Will these funds support a project that was previously funded with HSGP funding?
Project Management, Milestones, and Measures
Project Management Step Involved: Execute
List 3 to 5 milestones of this project, and then list the intended completion date for each milestone. Milestones should occur throughout the project. Milestone Completion Date
NTFC Research Analysts will attend at least two training
events to enhance their analytic tradecraft capabilities.
Participate in a minimum of two regional-wide intelligence
meetings to discuss recent terrorism trends in NTFC’s AOR
and provide feedback for active terrorism investigations.
Facilitate a minimum of four training sessions for detention
officers assigned to the Detention intelligence Unit.
Participate in two tabletop and/or practical exercises with
NTFC stakeholders to simulated terrorism events.
Conduct a minimum of one training seminars for Fusion Liaison Officers (FLO) in an effort to increase the FLO network.
Output Measures Target Level
Number of exercises conducted. 0
Number of individuals participating in exercises. 0
Number of intelligence and information sharing systems
created, maintained or enhanced.
Number of intelligence products created. 15
Number of people trained. 0
Number of trainings conducted. 0
Outcome Measures Target Level
Number of agencies actively participating in the Intelligence
and Information Sharing Program.
Number of agencies served by the interoperable
Number of intelligence products distributed/shared. 150
Percent (%) of population that can be reached by
emergency public information technologies.
DHS I&A Fusion Center Performance Measures
Please select the DHS I&A performance measure(s) this project funding will support. Below are the measures you
2020.1 Percentage of Federal Information Intelligence Reports (IIRs) originating from fusion center information that address a specific Intelligence Community need.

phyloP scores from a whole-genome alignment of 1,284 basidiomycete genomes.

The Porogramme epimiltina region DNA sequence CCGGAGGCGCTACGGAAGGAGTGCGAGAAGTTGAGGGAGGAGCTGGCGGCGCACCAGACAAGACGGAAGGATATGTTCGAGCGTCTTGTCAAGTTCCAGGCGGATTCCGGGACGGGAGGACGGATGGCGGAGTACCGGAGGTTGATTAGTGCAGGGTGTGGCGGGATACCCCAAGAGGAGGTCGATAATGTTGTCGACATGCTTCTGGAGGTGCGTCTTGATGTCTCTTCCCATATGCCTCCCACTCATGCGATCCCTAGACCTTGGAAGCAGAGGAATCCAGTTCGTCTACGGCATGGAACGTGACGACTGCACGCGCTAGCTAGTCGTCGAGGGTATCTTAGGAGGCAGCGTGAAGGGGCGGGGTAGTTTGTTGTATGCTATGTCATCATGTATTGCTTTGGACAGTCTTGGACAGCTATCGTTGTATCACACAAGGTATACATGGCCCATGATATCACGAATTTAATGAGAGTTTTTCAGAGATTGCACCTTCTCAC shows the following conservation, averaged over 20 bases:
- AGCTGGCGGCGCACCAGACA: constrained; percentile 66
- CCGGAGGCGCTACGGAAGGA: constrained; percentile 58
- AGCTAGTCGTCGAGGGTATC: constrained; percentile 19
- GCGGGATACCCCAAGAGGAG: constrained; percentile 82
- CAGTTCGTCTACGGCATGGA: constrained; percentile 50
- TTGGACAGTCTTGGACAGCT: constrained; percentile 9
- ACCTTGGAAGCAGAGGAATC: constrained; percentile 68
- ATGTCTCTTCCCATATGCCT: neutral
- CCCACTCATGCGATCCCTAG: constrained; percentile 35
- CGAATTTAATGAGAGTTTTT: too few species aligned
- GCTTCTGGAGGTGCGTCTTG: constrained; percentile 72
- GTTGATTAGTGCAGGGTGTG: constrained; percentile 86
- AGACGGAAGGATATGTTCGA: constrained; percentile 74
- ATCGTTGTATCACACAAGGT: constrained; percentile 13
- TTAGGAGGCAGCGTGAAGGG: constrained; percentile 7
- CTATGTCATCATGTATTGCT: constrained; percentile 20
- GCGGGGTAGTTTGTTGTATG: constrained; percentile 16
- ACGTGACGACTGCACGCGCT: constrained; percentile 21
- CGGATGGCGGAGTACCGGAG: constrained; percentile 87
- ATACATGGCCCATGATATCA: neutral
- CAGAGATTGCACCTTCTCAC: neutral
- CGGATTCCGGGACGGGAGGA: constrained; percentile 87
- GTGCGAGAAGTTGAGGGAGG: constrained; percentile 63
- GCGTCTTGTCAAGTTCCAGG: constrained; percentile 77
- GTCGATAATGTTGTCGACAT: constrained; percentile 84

2020.2 Percentage of evaluation Federal IIRs originating from fusion center information that the IntelligenceCommunity otherwise used in performing its mission (e.g., contained first-time reporting; corroborated existing information; addressed a critical intelligence gaps; or helped define an issue or target).
2020.3 Percentage of fusion center distributable analytic products that address a specific Intelligence Community
2020.4 Number of Suspicious Reports (SAR) vetted and submitted by fusion centers that result in the initiation or enhancement an investigation by the Federal Bureau of Investigation (FBI).
2020.5 Number of SAR vetted and submitted by fusion centers that involve an individual on the TSC Watchlist.
2020.6 Percentage of Requests for Information (RFIs) from the Terrorist Screening Center (TSC) for which fusion centers provided information for a TSC case file.
2020.7 Percentage of I&A Watchlist nominations that were initiated or updated existing case files based on information provided by fusion centers.
2020.8 Number of distributable analytic products co-authored by one or more fusion centers and/or Federal agencies.
2020.9 Percentage of fusion center distributable analytic products that address
Homeland Security topics.
2020.10 Percentage of fusion center distributable analytic products that address state/local customer information needs.
2020.11 Percentage of key customers reporting that they are satisfied with fusion center products and services.
2020.12 Percentage of key customers reporting that fusion center products and services are relevant.
2020.13 Percentage of key customers reporting that fusion center products and services are timely for mission needs.
2020.14 Percentage of key customers reporting that fusion center products and services influenced their decision making related to threat response activities within their AOR.
2020.15 Percentage of key customers reporting that fusion center products and services resulted in increased situational awareness of threats within their AOR.
2020.16 Number of tips and leads vetted by the fusion center.
2020.17 Number of tips and leads vetted by the fusion center that were provided to other F/SLTT agencies for follow up action.
2020.18 Number of responses to RFIs from all sources.
2020.19 Number of situational awareness products developed and disseminated by fusion centers.
2020.20 Number of case support and/or tactical products developed and disseminated by fusion centers.
2020.21 Percentage of Federally designated special events in which fusion centers played a direct role.
2020.22 Percentage of Federally declared disasters in which fusion centers played a direct role.
2020.23 Number of public safety incidents in which fusion centers played a direct